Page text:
Chop’d – Sustainability and food provenance

Eddie Holmes, MD of build your own salad chain, Chop’d, has been featured in a Food Spark article discussing sustainability, food provenance and the use of locally produced products.

Calculus Capital first made an investment in Chop’d in June 2014 and, since then, Chop’d has grown to 16 sites, 12 located in London and four in the North of England.

Chop’d is a pioneer in the healthy eating restaurant space, with sites across the UK offering ‘quick-serve’ and ‘create-your-own’ salads, wraps, soups, stews and breakfast.

Over the last year, Chop’d has refreshed the store design of its entire estate. This was recognised at the recent Restaurant Marketer & Innovator 2018 awards by winning the “Best New or Improved Visual Identity” category.

Sustainability

Chop’d salad bowls are 90% recyclable and made in England, however, Chop’d has gone one further and sourced compactable bowls that are reusable and can be purchased at cost price, with customers receiving a loyalty card if they use the bowl (pictured below) entitling them to a free salad every ten visits.

Commenting on the bowls, Eddie said:

“It’s sold out. We had to reorder the supplies three times,”

“When we first did it, they wanted to order 2,000 and I said, ‘No, I do not want to be left with a huge amount,’ but now it’s getting up to that amount sold in seven weeks. We have always been responsible with our packaging. If you don’t take a carrier bag, we give you an extra vegetable item. We have saved two million bags by doing that. It’s part of what we think a responsible company should be doing.”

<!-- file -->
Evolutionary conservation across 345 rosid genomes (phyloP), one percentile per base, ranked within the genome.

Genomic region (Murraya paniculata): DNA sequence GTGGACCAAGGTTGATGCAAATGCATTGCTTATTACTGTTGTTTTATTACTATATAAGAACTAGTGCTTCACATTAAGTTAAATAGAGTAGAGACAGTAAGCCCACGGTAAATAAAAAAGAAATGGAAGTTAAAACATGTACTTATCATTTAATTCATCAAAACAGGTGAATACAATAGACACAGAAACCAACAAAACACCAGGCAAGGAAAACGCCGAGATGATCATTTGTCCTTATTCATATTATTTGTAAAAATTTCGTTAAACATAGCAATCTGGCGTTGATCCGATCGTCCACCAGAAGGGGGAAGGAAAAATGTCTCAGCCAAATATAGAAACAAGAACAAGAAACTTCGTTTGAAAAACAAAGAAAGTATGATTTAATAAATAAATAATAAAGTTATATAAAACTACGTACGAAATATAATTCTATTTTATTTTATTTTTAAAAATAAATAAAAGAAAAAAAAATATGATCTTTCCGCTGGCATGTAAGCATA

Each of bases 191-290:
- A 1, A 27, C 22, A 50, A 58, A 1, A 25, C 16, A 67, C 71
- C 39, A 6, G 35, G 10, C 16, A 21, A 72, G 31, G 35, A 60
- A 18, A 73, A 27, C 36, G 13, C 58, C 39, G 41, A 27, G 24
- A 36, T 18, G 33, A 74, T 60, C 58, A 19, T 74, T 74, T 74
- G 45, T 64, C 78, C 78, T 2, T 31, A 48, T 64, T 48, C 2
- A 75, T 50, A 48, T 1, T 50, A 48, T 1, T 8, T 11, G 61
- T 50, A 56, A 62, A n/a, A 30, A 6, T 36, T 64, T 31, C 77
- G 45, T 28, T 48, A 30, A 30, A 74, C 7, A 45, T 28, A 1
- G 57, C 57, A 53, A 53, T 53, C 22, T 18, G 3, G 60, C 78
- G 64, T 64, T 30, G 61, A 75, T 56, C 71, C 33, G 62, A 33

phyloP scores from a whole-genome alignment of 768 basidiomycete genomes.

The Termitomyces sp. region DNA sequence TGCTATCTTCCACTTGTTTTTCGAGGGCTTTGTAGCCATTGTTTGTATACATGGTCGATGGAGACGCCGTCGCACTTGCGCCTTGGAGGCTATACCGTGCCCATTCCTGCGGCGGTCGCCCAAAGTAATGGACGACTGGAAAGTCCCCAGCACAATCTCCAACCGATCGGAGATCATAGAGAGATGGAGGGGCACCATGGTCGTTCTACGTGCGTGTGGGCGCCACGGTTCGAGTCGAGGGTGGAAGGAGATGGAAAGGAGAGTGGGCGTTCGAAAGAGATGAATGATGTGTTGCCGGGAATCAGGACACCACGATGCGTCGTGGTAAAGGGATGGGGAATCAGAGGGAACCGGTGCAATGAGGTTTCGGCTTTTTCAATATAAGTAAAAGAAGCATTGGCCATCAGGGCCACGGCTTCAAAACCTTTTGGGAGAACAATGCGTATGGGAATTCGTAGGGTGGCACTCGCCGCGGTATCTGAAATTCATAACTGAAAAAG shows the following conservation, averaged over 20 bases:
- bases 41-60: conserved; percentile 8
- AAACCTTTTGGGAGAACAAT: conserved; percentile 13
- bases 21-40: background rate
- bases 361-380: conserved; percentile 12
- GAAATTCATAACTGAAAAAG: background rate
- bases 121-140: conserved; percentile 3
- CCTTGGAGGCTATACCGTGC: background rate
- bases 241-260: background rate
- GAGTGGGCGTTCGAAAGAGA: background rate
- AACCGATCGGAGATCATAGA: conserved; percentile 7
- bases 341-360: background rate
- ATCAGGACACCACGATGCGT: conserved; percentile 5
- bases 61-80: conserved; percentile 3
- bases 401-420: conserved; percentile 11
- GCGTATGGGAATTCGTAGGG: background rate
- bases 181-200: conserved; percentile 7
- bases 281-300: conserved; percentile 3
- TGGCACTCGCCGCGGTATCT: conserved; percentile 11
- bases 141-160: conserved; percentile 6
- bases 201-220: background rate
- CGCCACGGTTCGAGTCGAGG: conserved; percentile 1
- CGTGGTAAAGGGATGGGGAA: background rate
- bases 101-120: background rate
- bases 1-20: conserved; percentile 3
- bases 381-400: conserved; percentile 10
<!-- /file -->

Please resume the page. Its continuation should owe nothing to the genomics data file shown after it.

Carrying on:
Local sourcing and food provenance

Chop’d is focused on sourcing British ingredients, with three vans delivering vegetables in store every day. Its apples come from Kent, tomatoes from Sussex and asparagus from Berkshire, while the organic tofu is made in Brick Lane. Smoked salmon comes from East London and fresh chicken is sourced from a farm in Essex.

Eddie Holmes: “More and more with all the food scandals going on, I think if customers can see stuff that is locally produced, then it’s very popular,”

Micro Greens

Micro greens have been one of the most popular salad ingredients and are grown hydroponically in Deptford, using an old industrial space.

Eddie believes there is great potential in these ingredients:

“Take broccoli cress – there are 40% times the nutrients than normal broccoli. So with the micro cresses you get all that nutrition in a couple of mouthfuls,”

“We developed salads, and my favourite is that we have a soba noodle salad with English roast beef, which is cooked amazingly and comes with wasabi cress, and it’s only six or seven hours old when it gets to our shop.”

“It’s harvested six or seven miles away from shops, so it keeps miles down, it’s free of pesticides and a wonderful product, so I think using products like that could well be a way forward for us generally, as it’s so much more efficient than growing at a farm.”

Mimicking meat

Eddie doesn’t believe that meat alternatives that emulate the real thing are the right fit for Chop’d:

“I think we should be celebrating vegetables and natural proteins, rather than dressing up something that it isn’t. Don’t call it a burger, but a veggie patty or falafel, and make food honest rather than disguising it,” 

Chop’d reusable bowl

Read the Food Spark article in full here